Photo Credit: Shai Halevi / Israel Antiquities Authority
The 2-shekel weight held alongside a modern-day 2-shekel coin

An ancient limestone weight, dating to the First Temple period, was discovered in an archaeological excavation conducted by the Israel Antiquities Authority and the Western Wall Heritage Foundation under Wilson’s Arch, adjacent to the Western Wall (the Kotel) in Jerusalem.

Visitors under Wilson’s Arch in the Western Wall Tunnels.

The weight, corresponding to the known measurement unit of two shekalim, was retrieved during the sifting of earthen fills by the City of David sifting project. The excavation is nearing its completion, having unearthed fascinating discoveries soon to be included in the tour of the Western Wall Tunnels.

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Mordechai (Suli) Eliav, director of the Western Wall Heritage Foundation, said: “How exciting, in the month of Tishrei, whose symbol is the scales of justice, to find a souvenir from the First Temple period. Now, when coming to the Western Wall is so restricted due to the coronavirus pandemic, this finding strengthens the eternal connection between the Jewish nation, Jerusalem, and the Western Wall while offering us all encouragement.”

The 2-shekel weight / Shai Halevi / Israel Antiquities Authority

According to Dr. Barak Monnickendam-Givon and Tehillah Lieberman, directors of the excavation on behalf of the Israel Antiquities Authority, “the weight is dome-shaped with a flat base. On the top of the weight is an incised Egyptian symbol resembling a Greek gamma, representing the abbreviated unit ‘shekel.’ Two incised lines indicate the double mass: two shekalim. One of the uses of the shekel weight system during the First Temple period was to collect an annual tax of half a shekel dedicated to the sacrifices and upkeep of the Temple. According to previous finds, the known weight of a single shekel is 11.5 grams, thus a double shekel should weigh 23 grams – exactly as this weight does. The accuracy of the weight attests to advanced technological skills as well as to the weight given to precise trade and commerce in ancient Jerusalem. Coins were not yet in use during this period, therefore accuracy of the weights played a significant role in business.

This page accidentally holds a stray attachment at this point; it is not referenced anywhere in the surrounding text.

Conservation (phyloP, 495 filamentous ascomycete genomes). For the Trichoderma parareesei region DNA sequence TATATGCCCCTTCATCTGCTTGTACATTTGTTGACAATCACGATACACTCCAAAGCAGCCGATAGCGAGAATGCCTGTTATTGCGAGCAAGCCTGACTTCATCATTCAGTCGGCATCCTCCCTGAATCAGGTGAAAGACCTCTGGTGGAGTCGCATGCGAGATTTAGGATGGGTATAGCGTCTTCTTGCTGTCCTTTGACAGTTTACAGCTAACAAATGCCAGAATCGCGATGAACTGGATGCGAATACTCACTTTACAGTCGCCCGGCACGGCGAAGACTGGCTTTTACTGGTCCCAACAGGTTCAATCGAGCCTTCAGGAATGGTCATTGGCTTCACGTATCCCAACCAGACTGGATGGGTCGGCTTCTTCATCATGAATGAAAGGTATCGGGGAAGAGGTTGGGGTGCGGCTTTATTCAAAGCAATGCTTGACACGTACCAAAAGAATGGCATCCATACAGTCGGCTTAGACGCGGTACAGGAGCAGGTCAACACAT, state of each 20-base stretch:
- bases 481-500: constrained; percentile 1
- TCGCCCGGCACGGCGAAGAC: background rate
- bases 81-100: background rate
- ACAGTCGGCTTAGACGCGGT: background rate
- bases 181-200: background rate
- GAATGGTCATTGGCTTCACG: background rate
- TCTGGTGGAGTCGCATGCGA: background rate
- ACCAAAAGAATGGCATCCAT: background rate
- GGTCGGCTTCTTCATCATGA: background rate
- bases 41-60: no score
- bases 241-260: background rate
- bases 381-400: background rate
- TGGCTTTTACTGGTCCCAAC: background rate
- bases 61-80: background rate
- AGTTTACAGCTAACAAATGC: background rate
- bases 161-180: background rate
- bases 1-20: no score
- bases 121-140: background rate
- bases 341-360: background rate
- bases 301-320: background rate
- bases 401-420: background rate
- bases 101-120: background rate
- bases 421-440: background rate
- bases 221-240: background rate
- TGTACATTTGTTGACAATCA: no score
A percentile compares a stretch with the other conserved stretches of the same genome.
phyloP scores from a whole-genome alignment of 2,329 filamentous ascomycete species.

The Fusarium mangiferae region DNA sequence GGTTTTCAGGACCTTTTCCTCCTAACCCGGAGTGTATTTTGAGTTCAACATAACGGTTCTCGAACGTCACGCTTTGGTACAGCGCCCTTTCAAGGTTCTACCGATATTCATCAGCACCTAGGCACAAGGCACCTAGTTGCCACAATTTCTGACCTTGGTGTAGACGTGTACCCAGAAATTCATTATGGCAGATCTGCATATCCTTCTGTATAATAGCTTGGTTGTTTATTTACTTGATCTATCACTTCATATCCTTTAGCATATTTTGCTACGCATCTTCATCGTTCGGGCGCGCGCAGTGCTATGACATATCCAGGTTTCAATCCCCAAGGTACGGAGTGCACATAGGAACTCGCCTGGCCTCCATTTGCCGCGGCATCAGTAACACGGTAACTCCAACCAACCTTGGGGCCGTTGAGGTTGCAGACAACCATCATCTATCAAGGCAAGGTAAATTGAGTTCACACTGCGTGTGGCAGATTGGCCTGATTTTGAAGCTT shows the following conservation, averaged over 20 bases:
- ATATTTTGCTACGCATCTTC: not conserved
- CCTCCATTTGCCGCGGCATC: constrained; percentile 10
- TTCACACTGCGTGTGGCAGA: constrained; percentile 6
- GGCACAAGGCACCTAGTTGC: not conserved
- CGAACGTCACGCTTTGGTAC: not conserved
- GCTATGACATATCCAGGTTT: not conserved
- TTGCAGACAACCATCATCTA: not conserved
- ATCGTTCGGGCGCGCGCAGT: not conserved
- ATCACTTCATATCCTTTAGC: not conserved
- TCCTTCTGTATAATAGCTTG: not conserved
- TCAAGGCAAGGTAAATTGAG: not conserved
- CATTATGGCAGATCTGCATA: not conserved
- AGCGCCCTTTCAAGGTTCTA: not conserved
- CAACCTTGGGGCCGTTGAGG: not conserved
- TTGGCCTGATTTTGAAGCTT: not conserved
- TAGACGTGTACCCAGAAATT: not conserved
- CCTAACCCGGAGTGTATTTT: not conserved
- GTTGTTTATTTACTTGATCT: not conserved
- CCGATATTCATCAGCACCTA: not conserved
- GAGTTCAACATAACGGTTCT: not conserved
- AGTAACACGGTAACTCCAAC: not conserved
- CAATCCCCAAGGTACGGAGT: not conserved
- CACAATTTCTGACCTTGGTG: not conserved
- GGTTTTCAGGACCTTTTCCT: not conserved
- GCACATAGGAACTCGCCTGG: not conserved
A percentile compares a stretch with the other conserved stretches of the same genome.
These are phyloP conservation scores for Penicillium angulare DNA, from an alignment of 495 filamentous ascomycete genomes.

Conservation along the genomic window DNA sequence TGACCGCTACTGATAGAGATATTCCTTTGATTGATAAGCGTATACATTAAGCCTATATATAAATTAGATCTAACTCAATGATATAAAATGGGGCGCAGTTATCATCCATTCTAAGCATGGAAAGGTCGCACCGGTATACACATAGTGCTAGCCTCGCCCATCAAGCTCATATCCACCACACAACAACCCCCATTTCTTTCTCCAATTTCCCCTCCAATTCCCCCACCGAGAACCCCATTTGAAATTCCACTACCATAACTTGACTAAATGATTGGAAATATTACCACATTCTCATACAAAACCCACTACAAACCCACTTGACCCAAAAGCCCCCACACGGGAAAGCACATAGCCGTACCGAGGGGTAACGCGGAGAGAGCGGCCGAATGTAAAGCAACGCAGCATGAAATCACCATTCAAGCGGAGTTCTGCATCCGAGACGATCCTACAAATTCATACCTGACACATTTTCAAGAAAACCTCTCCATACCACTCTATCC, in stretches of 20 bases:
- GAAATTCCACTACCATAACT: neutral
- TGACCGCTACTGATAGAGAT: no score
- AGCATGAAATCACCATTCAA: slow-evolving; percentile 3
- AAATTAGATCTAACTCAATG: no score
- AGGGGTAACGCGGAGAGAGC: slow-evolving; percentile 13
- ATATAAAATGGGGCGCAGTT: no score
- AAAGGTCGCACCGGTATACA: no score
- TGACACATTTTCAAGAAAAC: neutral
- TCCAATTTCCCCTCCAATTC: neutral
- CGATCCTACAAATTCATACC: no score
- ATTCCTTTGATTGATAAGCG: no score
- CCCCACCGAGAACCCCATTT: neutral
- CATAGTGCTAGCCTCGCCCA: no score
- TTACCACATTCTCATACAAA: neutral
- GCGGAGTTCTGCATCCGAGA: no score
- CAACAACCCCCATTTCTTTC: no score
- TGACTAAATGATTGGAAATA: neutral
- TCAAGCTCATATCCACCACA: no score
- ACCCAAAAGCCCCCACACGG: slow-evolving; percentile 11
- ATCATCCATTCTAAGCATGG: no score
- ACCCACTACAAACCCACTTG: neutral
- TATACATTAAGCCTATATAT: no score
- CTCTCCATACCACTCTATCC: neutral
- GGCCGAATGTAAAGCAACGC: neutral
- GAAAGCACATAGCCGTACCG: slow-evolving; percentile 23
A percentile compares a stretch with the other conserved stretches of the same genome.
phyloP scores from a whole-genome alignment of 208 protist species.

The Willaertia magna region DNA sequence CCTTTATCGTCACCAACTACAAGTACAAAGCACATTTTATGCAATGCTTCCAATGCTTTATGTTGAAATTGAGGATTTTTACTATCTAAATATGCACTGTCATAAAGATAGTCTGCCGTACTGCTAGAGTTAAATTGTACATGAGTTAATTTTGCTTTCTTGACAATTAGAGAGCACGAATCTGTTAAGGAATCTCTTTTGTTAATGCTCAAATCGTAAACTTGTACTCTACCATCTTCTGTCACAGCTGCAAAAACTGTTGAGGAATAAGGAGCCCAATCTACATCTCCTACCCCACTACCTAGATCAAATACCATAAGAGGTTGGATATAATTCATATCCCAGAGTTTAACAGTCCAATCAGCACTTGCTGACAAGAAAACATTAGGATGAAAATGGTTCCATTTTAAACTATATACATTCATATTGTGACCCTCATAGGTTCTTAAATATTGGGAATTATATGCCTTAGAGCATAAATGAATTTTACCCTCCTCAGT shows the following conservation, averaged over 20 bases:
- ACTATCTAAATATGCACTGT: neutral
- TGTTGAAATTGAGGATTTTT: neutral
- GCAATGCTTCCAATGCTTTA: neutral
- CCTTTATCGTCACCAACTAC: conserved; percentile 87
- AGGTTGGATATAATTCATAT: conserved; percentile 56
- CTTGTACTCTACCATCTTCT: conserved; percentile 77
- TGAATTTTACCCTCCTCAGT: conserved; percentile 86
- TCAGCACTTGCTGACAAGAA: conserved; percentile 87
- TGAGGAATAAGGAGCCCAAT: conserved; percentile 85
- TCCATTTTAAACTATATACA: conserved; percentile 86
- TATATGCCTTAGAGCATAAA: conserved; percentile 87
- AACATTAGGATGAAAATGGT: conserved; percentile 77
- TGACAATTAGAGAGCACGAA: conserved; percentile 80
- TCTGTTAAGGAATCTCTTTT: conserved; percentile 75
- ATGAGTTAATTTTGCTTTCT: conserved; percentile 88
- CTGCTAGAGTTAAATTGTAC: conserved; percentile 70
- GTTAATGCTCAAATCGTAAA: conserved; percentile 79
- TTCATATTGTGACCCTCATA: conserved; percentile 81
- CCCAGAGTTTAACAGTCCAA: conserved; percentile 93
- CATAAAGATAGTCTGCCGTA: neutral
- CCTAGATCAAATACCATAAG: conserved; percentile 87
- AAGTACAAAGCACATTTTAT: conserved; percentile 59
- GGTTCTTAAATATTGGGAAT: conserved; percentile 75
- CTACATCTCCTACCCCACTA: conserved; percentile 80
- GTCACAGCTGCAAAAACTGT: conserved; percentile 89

“Year-round and especially during the times of the three pilgrimage holidays (Passover, Shavuot, and Sukkot), the area at the foot of the Temple Mount was sure to be busy. Locals and pilgrims would have traded for sacrifices and offerings as well as for food, souvenirs and other commodities. A weight such as the one discovered would have been used to measure accurate amounts of products at the market,” the project directors said.

Several stone rows of the Western Wall were exposed during previous archaeological excavations under Wilson’s Arch, directed by Dr, Joe Uziel, Tehillah Lieberman and Dr. Avi Solomon. The stones had been covered with earthen fills for some 1,800 years.

The renewed excavation continues the previous discoveries of the preceding dig. “The unique finding from the First Temple Period, discovered in a context dating several centuries later to the Roman period, indicates that the area of the Western Wall encapsulates various remains from a wide range of periods reflecting the centrality of the area for many centuries” added Dr. Monnickendam-Givon and Lieberman.

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